Here’s a recent dispute over payment that was deemed to have crystallised even though the payment date had not been reached
There are some useful pointers in this case. It’s about an adjudication between the M&E services subcontractor Working Environments Ltd and main contract fit-out contractor Greencoat Construction. I was the adjudicator and normally I would leave it to other writers to talk about the matter coming into the High Court. But I reckon I can give an even hand to my commentary.
The whole idea of adjudication is to spot the dispute and snuff it out. There is a plain dispute when the payee’s application calls for £488,000 and the payer says £16,000
The dispute was respectable - mere differences of opinion about an interim account valuation. The representation was highly professional, scrupulously courteous, excellently argued. It was genuinely held by the lawyer for Greencoat that there was no right for Working Environments to refer the dispute on interim No.10 to adjudication because it was too early. It was a familiar cry of “no dispute” so no adjudication. That’s called a “threshold jurisdiction” issue.
Interim account Application No.10 was issued by the subcontractor on 24 November last year. It was properly compiled. The main contractor issued a payment notice - the certificate - a week later. The snag was that the main contractor said £16,686 was due, while the subcontractor’s application said £488,153. Oh dear. Unsurprisingly, the main contractor and subcontractor exchanged views, but could not see eye-to-eye.
So, on 14 December, the subcontractor gave a notice of adjudication and started the ball rolling. “Wait a moment,” said the main contractor, “we haven’t yet reached the date for payment and here you are referring the matter to the adjudicator.”
Do you see why the shout of too early went up? But the whole idea of adjudication is to spot the dispute and snuff it out. There is a plain dispute when the payee’s application calls for £488,000 and the payer says £16,000. That, in due course, was the “threshold jurisdiction” point, which the High Court was asked to rule on.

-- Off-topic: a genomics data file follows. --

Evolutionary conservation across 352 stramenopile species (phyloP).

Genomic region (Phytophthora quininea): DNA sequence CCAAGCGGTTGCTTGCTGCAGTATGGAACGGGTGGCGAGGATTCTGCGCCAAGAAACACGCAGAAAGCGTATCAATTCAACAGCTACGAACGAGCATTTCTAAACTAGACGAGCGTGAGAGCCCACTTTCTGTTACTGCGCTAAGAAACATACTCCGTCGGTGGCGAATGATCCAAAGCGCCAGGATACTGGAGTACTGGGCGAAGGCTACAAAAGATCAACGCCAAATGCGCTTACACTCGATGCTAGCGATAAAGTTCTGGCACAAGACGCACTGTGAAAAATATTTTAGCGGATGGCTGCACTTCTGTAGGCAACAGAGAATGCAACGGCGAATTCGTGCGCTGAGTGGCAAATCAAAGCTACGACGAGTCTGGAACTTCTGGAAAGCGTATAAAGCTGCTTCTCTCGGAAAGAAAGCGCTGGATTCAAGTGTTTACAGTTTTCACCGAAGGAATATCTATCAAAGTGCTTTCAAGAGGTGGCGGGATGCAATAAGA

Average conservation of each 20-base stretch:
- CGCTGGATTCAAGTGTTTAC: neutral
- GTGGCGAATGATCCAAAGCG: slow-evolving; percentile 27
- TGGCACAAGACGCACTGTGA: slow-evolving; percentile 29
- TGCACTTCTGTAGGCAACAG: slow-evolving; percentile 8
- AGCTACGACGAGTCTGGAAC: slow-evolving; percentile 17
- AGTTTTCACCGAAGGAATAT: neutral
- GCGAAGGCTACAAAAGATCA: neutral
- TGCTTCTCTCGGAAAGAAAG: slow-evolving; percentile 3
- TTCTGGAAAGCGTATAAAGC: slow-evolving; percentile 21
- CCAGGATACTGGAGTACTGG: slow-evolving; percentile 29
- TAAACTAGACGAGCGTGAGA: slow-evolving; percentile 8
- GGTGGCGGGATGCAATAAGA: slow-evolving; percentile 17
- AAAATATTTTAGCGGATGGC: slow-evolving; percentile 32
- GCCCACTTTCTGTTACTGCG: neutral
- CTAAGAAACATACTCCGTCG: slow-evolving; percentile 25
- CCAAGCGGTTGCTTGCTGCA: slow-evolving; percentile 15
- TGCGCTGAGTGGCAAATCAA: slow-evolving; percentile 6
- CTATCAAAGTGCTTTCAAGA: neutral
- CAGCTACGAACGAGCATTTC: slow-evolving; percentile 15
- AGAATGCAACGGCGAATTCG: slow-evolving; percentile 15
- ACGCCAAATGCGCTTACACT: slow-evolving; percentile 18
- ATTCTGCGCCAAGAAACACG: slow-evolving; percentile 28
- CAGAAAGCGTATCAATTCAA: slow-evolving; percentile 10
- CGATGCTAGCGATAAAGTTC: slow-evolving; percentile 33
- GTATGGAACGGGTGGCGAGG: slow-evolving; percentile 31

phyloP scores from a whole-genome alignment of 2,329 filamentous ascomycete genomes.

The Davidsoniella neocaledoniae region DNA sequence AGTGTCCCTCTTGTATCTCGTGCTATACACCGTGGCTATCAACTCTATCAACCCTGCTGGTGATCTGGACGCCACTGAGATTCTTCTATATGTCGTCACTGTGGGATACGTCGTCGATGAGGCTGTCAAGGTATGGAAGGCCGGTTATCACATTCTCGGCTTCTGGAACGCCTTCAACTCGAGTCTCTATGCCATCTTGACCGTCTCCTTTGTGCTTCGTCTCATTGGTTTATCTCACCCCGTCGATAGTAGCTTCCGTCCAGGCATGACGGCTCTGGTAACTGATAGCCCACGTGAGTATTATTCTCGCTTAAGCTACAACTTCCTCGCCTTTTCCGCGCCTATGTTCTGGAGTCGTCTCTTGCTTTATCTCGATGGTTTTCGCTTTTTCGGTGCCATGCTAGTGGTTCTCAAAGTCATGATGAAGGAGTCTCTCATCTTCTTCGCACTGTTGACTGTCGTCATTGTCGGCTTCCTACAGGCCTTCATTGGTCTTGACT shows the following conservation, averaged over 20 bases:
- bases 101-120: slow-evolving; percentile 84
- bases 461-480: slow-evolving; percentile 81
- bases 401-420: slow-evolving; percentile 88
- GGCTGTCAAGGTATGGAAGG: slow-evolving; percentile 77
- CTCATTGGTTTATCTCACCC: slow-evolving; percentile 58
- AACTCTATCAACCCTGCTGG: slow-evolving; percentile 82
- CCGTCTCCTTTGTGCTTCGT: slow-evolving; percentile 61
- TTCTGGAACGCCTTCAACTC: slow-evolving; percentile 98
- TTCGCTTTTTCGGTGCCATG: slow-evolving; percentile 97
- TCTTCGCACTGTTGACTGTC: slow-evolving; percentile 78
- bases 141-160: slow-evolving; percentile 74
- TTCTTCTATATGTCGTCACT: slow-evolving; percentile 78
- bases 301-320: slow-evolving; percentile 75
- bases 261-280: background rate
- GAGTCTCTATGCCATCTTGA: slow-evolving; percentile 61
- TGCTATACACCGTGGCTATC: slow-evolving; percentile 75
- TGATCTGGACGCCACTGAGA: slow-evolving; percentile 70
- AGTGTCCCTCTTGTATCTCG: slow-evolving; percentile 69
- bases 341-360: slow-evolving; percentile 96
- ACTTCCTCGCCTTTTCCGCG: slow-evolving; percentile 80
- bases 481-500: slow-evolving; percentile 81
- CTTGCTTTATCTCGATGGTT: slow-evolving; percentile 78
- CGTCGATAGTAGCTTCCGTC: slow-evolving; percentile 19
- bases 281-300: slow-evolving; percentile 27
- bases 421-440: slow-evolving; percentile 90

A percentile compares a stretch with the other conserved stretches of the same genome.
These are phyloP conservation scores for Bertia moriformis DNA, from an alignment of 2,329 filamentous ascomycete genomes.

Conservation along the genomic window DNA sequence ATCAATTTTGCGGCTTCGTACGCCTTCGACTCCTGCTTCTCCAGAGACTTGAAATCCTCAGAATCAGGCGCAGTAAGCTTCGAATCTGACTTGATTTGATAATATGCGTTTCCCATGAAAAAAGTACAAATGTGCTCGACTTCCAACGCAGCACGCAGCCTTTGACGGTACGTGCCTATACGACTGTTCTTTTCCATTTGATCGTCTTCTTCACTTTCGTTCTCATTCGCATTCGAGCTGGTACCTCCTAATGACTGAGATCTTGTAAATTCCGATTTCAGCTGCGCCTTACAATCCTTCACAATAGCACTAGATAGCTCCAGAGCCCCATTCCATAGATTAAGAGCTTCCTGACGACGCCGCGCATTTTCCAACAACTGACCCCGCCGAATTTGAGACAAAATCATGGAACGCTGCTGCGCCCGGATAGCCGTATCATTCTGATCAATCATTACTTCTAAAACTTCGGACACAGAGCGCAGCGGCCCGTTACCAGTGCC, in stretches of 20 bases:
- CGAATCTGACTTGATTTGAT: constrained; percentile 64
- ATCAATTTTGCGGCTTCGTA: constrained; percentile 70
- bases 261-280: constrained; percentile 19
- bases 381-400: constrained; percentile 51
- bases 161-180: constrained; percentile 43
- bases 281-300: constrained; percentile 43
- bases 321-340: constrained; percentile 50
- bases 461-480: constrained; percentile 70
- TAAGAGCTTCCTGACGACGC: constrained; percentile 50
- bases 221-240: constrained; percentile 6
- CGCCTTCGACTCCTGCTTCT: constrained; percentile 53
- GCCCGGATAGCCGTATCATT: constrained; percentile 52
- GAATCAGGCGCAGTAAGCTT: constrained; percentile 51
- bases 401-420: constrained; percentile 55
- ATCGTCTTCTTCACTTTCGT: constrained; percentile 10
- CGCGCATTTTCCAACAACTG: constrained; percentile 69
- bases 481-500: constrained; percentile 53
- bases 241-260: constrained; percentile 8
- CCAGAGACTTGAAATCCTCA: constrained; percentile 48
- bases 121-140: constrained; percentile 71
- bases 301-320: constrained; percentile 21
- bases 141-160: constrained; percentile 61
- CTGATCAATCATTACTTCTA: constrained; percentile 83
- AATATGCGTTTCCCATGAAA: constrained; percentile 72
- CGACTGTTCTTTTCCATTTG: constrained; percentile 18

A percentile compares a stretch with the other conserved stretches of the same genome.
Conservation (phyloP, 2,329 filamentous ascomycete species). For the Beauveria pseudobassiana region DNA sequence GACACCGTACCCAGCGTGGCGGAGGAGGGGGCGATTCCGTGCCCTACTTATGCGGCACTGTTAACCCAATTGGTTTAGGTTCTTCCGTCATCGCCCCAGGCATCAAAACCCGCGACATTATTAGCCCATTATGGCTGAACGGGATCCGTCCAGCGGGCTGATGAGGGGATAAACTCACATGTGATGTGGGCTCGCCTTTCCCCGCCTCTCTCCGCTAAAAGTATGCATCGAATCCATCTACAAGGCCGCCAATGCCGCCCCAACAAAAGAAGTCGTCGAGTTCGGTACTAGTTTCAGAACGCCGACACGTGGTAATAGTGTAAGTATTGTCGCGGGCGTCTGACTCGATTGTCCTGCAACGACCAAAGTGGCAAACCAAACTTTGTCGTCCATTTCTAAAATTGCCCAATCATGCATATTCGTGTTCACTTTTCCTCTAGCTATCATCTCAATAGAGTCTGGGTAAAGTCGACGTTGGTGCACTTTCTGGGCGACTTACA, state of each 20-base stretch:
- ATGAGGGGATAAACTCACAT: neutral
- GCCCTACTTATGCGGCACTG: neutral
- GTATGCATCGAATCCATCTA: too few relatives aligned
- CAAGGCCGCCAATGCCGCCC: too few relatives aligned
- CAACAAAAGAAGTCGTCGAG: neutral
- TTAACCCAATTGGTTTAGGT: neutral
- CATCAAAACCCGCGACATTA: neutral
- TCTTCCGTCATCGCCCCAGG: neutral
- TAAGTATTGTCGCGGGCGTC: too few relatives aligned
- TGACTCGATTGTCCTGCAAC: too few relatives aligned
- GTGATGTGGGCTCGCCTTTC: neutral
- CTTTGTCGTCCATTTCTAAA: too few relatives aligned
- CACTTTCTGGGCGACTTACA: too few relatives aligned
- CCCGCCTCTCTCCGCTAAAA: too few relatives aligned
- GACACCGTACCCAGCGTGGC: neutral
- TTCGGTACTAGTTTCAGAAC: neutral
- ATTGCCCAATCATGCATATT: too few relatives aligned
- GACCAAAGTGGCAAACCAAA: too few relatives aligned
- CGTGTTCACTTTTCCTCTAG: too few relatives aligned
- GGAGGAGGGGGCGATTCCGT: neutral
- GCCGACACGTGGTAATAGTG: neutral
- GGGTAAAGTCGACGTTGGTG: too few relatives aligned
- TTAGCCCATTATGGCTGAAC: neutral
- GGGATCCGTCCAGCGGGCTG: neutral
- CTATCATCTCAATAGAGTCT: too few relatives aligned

The judge said that since the application wanted £488,000 and the certificate promised only £16,000, and since the payee had rejected the £16,000, then there was, at that point, a crystallised dispute. The certified value was in dispute, albeit payment was yet due some weeks later.
Construction adjudication is all about the legitimate cash entitlements of the parties. It is open to the adjudicator to declare what the sum ought to be on the
face of the certificate. So, there is “threshold jurisdiction” to adjudicate.
The dispute was respectable - mere differences of opinion about an interim account valuation. Representation was highly professional
The “internal jurisdiction” point is also familiar territory, but more tricky. It’s all about what arguments and evidence can be trundled out to the adjudicator, which is brand new to the other side. In the beginning of adjudication in 1998 most of us thought that the 28-day timetable only permitted the parties to put before the adjudicator what was already argued by either party before the referral to adjudication.
The High Court disagreed: “It is open to any defendant to raise any defence to the claim when it is referred to adjudication or arbitration.” Similarly, the claiming party is not limited to the arguments, contentions and evidence put forward by it before the dispute crystallised. And, in this Working Environments adjudication some new points came along while the adjudication was on foot. They were new withholdings/set-offs/ contra charges from the main contractor.
You might expect that the payee would yell objection to these new contras. Instead, it was the main contractor which, having brought them on to the list of contras in the certificate, announced that the adjudicator’s authority/jurisdiction didn’t run to these latest contra charges.
The payer didn’t want them decided, but the payee did and asked whether they were deductible or not.
The High Court gave the test: “Ask whether items were part or within the confines of the dispute as it had crystallised at or before the notice of adjudication.” At that stage the list of contras was published in the certificate. But there was still time to revise the “withholding notice” because that time deadline hadn’t been reached, nor had the final date for payment.
The adjudicator allowed the contras in but the High Court said there was no jurisdiction and simply “blue-pencilled” those new items and enforced the rest.
Tony Bingham is a barrister and arbitrator at 3 Paper Buildings Temple